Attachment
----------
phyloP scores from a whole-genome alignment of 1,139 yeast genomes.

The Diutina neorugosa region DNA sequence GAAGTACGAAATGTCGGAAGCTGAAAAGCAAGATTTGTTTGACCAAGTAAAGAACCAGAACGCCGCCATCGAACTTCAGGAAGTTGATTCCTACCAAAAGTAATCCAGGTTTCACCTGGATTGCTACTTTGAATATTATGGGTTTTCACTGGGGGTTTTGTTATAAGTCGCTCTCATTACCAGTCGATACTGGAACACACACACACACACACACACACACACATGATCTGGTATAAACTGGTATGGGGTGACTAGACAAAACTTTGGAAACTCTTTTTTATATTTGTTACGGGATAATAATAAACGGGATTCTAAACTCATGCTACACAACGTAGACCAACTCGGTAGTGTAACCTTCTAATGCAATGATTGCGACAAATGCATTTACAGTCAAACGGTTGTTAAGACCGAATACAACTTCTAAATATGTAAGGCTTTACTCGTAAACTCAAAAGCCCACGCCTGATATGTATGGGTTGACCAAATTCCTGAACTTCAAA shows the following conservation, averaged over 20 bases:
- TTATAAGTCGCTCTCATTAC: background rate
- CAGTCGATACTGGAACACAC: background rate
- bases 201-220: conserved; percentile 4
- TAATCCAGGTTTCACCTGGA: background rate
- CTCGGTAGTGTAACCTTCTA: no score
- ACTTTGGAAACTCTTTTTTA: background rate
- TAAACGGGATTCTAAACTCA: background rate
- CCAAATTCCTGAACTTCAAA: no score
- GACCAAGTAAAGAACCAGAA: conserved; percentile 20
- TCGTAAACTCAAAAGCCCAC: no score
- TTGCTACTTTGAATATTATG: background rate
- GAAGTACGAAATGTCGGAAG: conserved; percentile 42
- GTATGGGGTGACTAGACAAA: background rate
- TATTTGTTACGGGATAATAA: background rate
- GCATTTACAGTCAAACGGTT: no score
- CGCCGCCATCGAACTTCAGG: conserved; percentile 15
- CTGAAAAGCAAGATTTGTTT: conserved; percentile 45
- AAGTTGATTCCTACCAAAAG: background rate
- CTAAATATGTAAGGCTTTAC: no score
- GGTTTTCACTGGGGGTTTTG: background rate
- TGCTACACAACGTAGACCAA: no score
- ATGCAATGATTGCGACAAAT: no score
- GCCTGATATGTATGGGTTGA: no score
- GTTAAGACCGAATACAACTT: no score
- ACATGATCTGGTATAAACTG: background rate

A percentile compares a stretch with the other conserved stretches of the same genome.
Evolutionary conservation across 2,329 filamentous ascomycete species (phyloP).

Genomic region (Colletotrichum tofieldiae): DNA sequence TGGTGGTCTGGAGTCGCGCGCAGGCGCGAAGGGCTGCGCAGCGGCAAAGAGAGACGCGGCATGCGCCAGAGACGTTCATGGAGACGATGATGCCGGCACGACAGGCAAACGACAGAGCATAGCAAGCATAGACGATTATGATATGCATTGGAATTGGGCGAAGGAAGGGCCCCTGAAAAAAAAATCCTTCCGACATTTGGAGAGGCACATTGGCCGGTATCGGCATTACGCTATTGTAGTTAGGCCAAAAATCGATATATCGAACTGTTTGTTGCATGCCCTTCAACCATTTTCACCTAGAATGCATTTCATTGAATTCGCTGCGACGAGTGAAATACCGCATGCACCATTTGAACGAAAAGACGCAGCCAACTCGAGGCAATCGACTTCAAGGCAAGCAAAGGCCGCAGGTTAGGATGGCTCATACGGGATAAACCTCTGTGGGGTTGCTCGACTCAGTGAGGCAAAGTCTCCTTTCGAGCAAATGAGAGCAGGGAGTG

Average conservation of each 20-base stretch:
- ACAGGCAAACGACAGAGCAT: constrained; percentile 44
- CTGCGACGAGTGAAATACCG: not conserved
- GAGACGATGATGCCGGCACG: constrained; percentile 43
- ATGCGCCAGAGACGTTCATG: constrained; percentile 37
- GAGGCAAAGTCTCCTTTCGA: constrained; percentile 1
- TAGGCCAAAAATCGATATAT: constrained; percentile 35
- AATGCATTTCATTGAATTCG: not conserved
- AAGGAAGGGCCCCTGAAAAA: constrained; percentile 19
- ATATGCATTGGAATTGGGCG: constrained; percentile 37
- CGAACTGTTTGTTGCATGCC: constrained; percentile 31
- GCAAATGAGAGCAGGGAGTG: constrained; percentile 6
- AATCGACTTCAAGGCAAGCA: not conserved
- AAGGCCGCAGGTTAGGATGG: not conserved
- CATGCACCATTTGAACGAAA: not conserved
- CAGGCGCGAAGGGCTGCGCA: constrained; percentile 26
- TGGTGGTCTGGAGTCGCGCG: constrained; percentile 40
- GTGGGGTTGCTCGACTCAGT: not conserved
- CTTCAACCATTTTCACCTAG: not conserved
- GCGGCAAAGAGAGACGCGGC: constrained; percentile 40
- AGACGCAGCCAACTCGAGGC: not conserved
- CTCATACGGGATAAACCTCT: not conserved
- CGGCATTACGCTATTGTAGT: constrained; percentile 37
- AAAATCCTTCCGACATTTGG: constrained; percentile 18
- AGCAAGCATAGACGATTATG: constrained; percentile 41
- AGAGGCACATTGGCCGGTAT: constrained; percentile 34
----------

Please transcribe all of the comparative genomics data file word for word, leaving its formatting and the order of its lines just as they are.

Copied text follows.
phyloP scores from a whole-genome alignment of 1,139 yeast genomes.

The Diutina neorugosa region DNA sequence GAAGTACGAAATGTCGGAAGCTGAAAAGCAAGATTTGTTTGACCAAGTAAAGAACCAGAACGCCGCCATCGAACTTCAGGAAGTTGATTCCTACCAAAAGTAATCCAGGTTTCACCTGGATTGCTACTTTGAATATTATGGGTTTTCACTGGGGGTTTTGTTATAAGTCGCTCTCATTACCAGTCGATACTGGAACACACACACACACACACACACACACACATGATCTGGTATAAACTGGTATGGGGTGACTAGACAAAACTTTGGAAACTCTTTTTTATATTTGTTACGGGATAATAATAAACGGGATTCTAAACTCATGCTACACAACGTAGACCAACTCGGTAGTGTAACCTTCTAATGCAATGATTGCGACAAATGCATTTACAGTCAAACGGTTGTTAAGACCGAATACAACTTCTAAATATGTAAGGCTTTACTCGTAAACTCAAAAGCCCACGCCTGATATGTATGGGTTGACCAAATTCCTGAACTTCAAA shows the following conservation, averaged over 20 bases:
- TTATAAGTCGCTCTCATTAC: background rate
- CAGTCGATACTGGAACACAC: background rate
- bases 201-220: conserved; percentile 4
- TAATCCAGGTTTCACCTGGA: background rate
- CTCGGTAGTGTAACCTTCTA: no score
- ACTTTGGAAACTCTTTTTTA: background rate
- TAAACGGGATTCTAAACTCA: background rate
- CCAAATTCCTGAACTTCAAA: no score
- GACCAAGTAAAGAACCAGAA: conserved; percentile 20
- TCGTAAACTCAAAAGCCCAC: no score
- TTGCTACTTTGAATATTATG: background rate
- GAAGTACGAAATGTCGGAAG: conserved; percentile 42
- GTATGGGGTGACTAGACAAA: background rate
- TATTTGTTACGGGATAATAA: background rate
- GCATTTACAGTCAAACGGTT: no score
- CGCCGCCATCGAACTTCAGG: conserved; percentile 15
- CTGAAAAGCAAGATTTGTTT: conserved; percentile 45
- AAGTTGATTCCTACCAAAAG: background rate
- CTAAATATGTAAGGCTTTAC: no score
- GGTTTTCACTGGGGGTTTTG: background rate
- TGCTACACAACGTAGACCAA: no score
- ATGCAATGATTGCGACAAAT: no score
- GCCTGATATGTATGGGTTGA: no score
- GTTAAGACCGAATACAACTT: no score
- ACATGATCTGGTATAAACTG: background rate

A percentile compares a stretch with the other conserved stretches of the same genome.
Evolutionary conservation across 2,329 filamentous ascomycete species (phyloP).

Genomic region (Colletotrichum tofieldiae): DNA sequence TGGTGGTCTGGAGTCGCGCGCAGGCGCGAAGGGCTGCGCAGCGGCAAAGAGAGACGCGGCATGCGCCAGAGACGTTCATGGAGACGATGATGCCGGCACGACAGGCAAACGACAGAGCATAGCAAGCATAGACGATTATGATATGCATTGGAATTGGGCGAAGGAAGGGCCCCTGAAAAAAAAATCCTTCCGACATTTGGAGAGGCACATTGGCCGGTATCGGCATTACGCTATTGTAGTTAGGCCAAAAATCGATATATCGAACTGTTTGTTGCATGCCCTTCAACCATTTTCACCTAGAATGCATTTCATTGAATTCGCTGCGACGAGTGAAATACCGCATGCACCATTTGAACGAAAAGACGCAGCCAACTCGAGGCAATCGACTTCAAGGCAAGCAAAGGCCGCAGGTTAGGATGGCTCATACGGGATAAACCTCTGTGGGGTTGCTCGACTCAGTGAGGCAAAGTCTCCTTTCGAGCAAATGAGAGCAGGGAGTG

Average conservation of each 20-base stretch:
- ACAGGCAAACGACAGAGCAT: constrained; percentile 44
- CTGCGACGAGTGAAATACCG: not conserved
- GAGACGATGATGCCGGCACG: constrained; percentile 43
- ATGCGCCAGAGACGTTCATG: constrained; percentile 37
- GAGGCAAAGTCTCCTTTCGA: constrained; percentile 1
- TAGGCCAAAAATCGATATAT: constrained; percentile 35
- AATGCATTTCATTGAATTCG: not conserved
- AAGGAAGGGCCCCTGAAAAA: constrained; percentile 19
- ATATGCATTGGAATTGGGCG: constrained; percentile 37
- CGAACTGTTTGTTGCATGCC: constrained; percentile 31
- GCAAATGAGAGCAGGGAGTG: constrained; percentile 6
- AATCGACTTCAAGGCAAGCA: not conserved
- AAGGCCGCAGGTTAGGATGG: not conserved
- CATGCACCATTTGAACGAAA: not conserved
- CAGGCGCGAAGGGCTGCGCA: constrained; percentile 26
- TGGTGGTCTGGAGTCGCGCG: constrained; percentile 40
- GTGGGGTTGCTCGACTCAGT: not conserved
- CTTCAACCATTTTCACCTAG: not conserved
- GCGGCAAAGAGAGACGCGGC: constrained; percentile 40
- AGACGCAGCCAACTCGAGGC: not conserved
- CTCATACGGGATAAACCTCT: not conserved
- CGGCATTACGCTATTGTAGT: constrained; percentile 37
- AAAATCCTTCCGACATTTGG: constrained; percentile 18
- AGCAAGCATAGACGATTATG: constrained; percentile 41
- AGAGGCACATTGGCCGGTAT: constrained; percentile 34